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Pessimism in PA Follows Israel’s 2013 Elections

Pessimism in the Palestinian Authority about the prospects for peace with Israel follow its national elections the “morning after.”
By Chana Ya'ar
First Publish: 1/23/2013, 3:11 PM

PLO official Hanan Ashrawi
PLO official Hanan Ashrawi
Flash 90

.Pessimism in the Palestinian Authority about the prospects for peace with Israel has followed the country’s national elections on the “morning after.”

“I don’t see a peace coalition or a peace camp emerging now and revitalizing itself,” said Hanan Ashrawi, a member of the Palestine Liberation Organization (PLO) Executive Committee.

Going into the elections, Ashrawi had told the Saudi Okaz newspaper, “elections in Israel will bring about an even more extreme right-wing government that will seek to destroy the possibility of peace, not only in the Israel-Palestinian arena, but in the entire region.”

Ashrawi followed up with reporters again at a news briefing in Ramallah on Wednesday, the day after 66.6 percent of Israelis cast their ballots in what at first appeared to be a near-even split between the right and left-wing camps.

With 99 percent of the votes counted, the left and right were only really even if one included the Israeli Arab parties among the leftist bloc. Such parties include Knesset members such as Ahmed Tibi, Haneen Zouabi and Jamal Zahalka, all of whom have bluntly advocated the elimination of the “enemy” State of Israel, and expressed their hope for the Palestinian Authority, as “Palestine,” to rise in its place.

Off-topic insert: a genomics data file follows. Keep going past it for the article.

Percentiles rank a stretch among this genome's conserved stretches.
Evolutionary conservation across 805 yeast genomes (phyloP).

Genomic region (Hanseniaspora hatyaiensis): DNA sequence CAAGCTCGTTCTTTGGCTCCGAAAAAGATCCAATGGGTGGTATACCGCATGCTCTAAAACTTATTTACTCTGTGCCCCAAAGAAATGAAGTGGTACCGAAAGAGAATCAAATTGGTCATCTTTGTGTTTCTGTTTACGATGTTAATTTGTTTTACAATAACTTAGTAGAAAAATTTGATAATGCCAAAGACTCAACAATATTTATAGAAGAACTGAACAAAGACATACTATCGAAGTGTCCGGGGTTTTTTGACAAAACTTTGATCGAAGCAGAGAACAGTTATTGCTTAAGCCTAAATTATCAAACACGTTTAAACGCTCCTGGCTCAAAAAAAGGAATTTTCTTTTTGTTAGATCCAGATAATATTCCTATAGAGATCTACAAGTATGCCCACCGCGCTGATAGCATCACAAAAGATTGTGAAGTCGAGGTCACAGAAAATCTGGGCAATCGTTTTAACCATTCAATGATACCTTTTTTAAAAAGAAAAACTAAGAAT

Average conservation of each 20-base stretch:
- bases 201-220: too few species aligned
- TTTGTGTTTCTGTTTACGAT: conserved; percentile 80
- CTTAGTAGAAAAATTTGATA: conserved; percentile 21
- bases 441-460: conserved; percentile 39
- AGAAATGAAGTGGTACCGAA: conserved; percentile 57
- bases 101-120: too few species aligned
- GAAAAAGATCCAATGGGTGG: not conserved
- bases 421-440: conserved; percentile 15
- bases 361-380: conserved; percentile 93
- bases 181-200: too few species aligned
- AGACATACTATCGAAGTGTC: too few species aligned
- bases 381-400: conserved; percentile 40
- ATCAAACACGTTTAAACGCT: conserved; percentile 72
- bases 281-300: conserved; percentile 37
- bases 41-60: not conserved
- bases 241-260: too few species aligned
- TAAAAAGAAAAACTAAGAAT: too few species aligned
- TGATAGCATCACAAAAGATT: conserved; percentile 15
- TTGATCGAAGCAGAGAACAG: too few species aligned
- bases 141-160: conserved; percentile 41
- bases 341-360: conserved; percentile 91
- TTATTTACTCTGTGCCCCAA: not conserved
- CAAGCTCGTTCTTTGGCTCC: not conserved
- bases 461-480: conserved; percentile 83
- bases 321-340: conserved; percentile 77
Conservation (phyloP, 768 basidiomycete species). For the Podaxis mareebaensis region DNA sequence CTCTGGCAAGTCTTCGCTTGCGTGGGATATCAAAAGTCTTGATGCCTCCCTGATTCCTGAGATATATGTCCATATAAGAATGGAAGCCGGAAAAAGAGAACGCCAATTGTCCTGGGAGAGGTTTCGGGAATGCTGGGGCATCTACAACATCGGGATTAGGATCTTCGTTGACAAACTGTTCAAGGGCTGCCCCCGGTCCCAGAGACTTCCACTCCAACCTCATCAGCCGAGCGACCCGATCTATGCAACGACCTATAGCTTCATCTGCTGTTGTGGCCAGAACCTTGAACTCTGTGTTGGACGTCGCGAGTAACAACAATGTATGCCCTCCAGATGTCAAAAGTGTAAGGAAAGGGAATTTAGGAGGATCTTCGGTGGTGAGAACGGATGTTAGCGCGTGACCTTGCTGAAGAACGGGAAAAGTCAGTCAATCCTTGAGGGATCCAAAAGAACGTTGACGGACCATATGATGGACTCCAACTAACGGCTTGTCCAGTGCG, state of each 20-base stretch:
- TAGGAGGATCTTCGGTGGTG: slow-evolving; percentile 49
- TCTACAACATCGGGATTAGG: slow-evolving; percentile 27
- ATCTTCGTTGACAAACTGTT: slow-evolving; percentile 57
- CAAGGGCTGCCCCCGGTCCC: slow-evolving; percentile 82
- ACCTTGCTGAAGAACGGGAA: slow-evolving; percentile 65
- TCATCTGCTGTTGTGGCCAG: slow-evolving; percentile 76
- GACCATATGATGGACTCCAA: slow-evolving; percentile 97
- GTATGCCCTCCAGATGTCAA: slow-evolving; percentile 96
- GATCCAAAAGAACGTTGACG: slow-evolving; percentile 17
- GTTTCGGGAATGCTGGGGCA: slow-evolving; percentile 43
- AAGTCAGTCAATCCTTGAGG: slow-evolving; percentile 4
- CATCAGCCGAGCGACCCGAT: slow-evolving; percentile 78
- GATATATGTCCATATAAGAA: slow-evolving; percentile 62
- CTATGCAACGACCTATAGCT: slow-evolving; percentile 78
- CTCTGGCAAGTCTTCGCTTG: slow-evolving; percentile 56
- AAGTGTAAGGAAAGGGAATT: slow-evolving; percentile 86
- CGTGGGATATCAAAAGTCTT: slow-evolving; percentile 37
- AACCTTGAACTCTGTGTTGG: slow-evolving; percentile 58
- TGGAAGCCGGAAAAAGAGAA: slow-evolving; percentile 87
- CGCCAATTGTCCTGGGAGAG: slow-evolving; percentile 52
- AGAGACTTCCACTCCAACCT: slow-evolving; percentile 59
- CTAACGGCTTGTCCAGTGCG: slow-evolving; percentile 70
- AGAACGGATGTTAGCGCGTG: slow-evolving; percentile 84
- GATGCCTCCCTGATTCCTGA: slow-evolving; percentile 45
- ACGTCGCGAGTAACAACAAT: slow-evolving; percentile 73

A right-wing coalition is still likely to be put together by Prime Minister Binyamin Netanyahu, who like other faction leaders is actively engaged in trying to form a winning combination. But it is probable Netanyahu will have to moderate his coalition and create a more centrist government, this time around. The reason: a dramatic drop in mandates for the Likud-Beytenu list and the rise to second place of centrist former TV news anchor Yair Lapid’s “Yesh Atid” (There is a Future) party.

Lapid campaigned on a platform that highlighted what he called the “equal share of the burden, the cost of living and housing.” He adamantly maintained to reporters that his primary responsibility was to “raise the issue of the middle class.” The expression, "equal share of the burden" in Israel refers to to the mandatory military service in the IDF and for those who are eligible to choose the option, its alternative, national service.

The leftist Labor party, led by another former journalist, Shelley Yechimovich, is in third place, having won 15 mandates. She is followed by two right-wing parties tied with 11 seats each - hareidi-religious Sephardic Shas party, and Bayit Yehudi (Jewish Home) led by another newcomer, former IDF special ops officer Naftali Bennett.

The Bayit Yehudi leader also referred to taking care of the “equal share of the burden” in his post-election remarks on Wednesday, saying “the public went for something new. Both Yair Lapid and we are new. The public is now waiting to see the results. Our commitment is to restore the economy and take care of the equal share of the burden.”

 Leftist Tzipi Livni’s “HaTnuah” party won 6 votes, as did the far-left Meretz party. The United Arab List-Ta’al party won 5 seats, and Balad won 3. The Arab-Jewish “Hadash” (New) party won 4 seats, and the once-powerful Kadima party, founded by former Prime Minister Ariel Sharon, squeaked in with a bare 2 seats.